Noninvasive Therapy: 11 Caries Management by Modifying Diet
As described in the previous chapters, caries occurs when the equilibrium between the teeth and the biofilm is in imbalance. Imbalance means that the pH in the biofilm frequently drops from neutral to below a critical range for dental hard tissues, resulting in net demineralization of the tooth′s surface. The main factor that fosters this imbalance is the composition and mode of intake of the diet. In a consensus statement on diet, the FDI Second World Conference on Oral Health Promotion recognized food as being a complex mixture of macro- and micro- components. Following prolonged contact with the oral cavity, the diet can influence the oral microflora and can constitute a caries risk.1 The major components of diet—carbohydrates, proteins, fats, fruits, vegetables, and various additives to foods—all modulate the caries process, playing either a promotional or inhibitory role. Fermentable carbohydrates play a promotional role in the development of dental caries. In particular, sucrose has been named as the “arch criminal” in the caries process.2 Indeed, sucrose is the most cariogenic dietary carbohydrate, and diet with a high proportion of sucrose is known to increase the caries risk of an individual. Nonetheless, bacteria have the ability to ferment a wide variety of dietary carbohydrates to produce organic acids. Some proteins, fats, fruits, vegetables, and other food components may play a protective role in caries development. This chapter will describe the scientific basis of the influence of these food components on the caries process and caries risk of individuals. In particular this chapter will cover:
The mechanisms of carbohydrate fermentation in the biofilm
The role of sugar alcohols and intense sweeteners
The mode of action of some protective food constituents
Certain groups being at risk due to dietary patterns
Guidelines for “tooth friendly” nutrition
Carbohydrates (Sugars) in the Caries Process
The evidence implicating carbohydrate as being essential in the etiology of dental caries is overwhelming. Several studies of adults between 30 and 50 years old, both longitudinal3,4 and interventional,5 showed a clear relationship between consumption of refined carbohydrate and the development of dental caries. The description of sugar (i.e., sucrose) as the “arch criminal” of dental caries2 was based on these findings and also its unusual biochemical properties and the form in which it is consumed by humans. However, not all sugars are involved in the caries process. There are three types of sugars ( Table 11.1 ): The conventional sugars consist of sucrose, lactose, glucose, fructose, and corn syrups, while the most widely used sugar alcohols (polyols) are xylitol, sorbitols, mannitol, lactitol, maltitol, and the products Lycasin and Palatinit. Among the intense sweeteners (synthetic or artificial sweeteners) are acesulfame-K, aspartame, neotame, saccharin, sucralose, and steviol glycosides. It is the conventional sugars and polyols, also referred to as nutritive sugars due to their calorific value, that play significant roles in the caries process, either promoting (conventional sugars) or inhibiting (sugar alcohols) the process.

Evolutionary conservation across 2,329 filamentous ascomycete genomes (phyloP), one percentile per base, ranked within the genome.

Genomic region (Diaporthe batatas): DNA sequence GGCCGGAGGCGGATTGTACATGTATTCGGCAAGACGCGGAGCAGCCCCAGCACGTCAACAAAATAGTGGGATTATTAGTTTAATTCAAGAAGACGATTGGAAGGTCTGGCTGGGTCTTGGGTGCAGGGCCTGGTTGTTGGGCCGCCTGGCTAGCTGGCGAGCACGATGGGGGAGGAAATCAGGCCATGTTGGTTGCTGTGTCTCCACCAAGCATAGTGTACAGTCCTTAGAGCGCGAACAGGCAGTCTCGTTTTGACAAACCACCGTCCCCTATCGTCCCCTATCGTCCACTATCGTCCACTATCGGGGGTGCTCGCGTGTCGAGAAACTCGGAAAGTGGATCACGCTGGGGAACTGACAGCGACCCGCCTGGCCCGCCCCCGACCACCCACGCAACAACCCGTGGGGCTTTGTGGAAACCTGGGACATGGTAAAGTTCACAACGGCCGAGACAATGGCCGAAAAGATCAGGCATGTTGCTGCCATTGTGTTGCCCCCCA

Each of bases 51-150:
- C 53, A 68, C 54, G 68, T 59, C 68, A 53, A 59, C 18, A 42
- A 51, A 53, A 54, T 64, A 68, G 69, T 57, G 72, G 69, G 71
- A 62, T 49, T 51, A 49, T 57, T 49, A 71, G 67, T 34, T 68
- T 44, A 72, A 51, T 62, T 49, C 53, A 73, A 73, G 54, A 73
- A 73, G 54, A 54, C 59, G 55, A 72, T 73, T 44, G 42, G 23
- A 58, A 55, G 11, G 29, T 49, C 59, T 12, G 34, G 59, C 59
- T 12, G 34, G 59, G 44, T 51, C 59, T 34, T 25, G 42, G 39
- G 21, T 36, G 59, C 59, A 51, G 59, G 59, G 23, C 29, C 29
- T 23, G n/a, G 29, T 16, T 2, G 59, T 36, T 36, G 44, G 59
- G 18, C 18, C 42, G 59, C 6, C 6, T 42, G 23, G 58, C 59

Monosaccharides (glucose and fructose) and disaccharides (sucrose, lactose, and maltose) constitute the readily fermentable carbohydrates, and are substantially more cariogenic than starch.6,7 Starch is typically noncariogenic, because its molecules are too large to diffuse into the dental biofilm, but may be cariogenic in populations with high caries activity in that it can be hydrolyzed by salivary and plaque amylase into maltose, some glucose and dextrins. In rats a starch/sucrose mixture was shown to be more cariogenic than sucrose alone.6 Although sucrose is regarded as the most cariogenic dietary carbohydrate,8 probably because it is the most frequently ingested sugar, there is little difference in the cariogenicity of sucrose, glucose, and fructose.9,10 Although cariogenic bacteria such as Streptococcus mutans can become established in the absence of sugar, the ingestion of sugar enhances the ability of these microorganisms to colonize tooth surfaces. Whereas in the absence of sucrose there is reversible adsorption of these bacteria to the tooth surface, in the presence of readily fermentable carbohydrate there is a stabilized attachment of the microorganisms to the tooth surface.11
Although sucrose is regarded as the most cariogenic dietary carbohydrate, probably because it is the most frequently ingested sugar, there is little difference in the cariogenicity of sucrose, glucose, and fructose.
Sugar Metabolism and Acid Production by Cariogenic Microorganisms
A diet rich in readily fermentable carbohydrates promotes the development of dental caries due to the efficient metabolism of these sugars by cariogenic microorganisms, such as S. mutans. When a sucrose-rich diet is ingested, these bacteria do not only use the sugar as a primary energy source, but they also utilize it to initiate additional biochemical events which are responsible for the caries process. These biochemical activities occur through two major pathways: extracellular and intracellular ( Fig. 11.1 ).12 Because S. mutans is the best investigated cariogenic microorganism, sugar metabolism will be explained taking this bacterium as an example, although other caries-related microorganisms are thought to show similar metabolic patterns.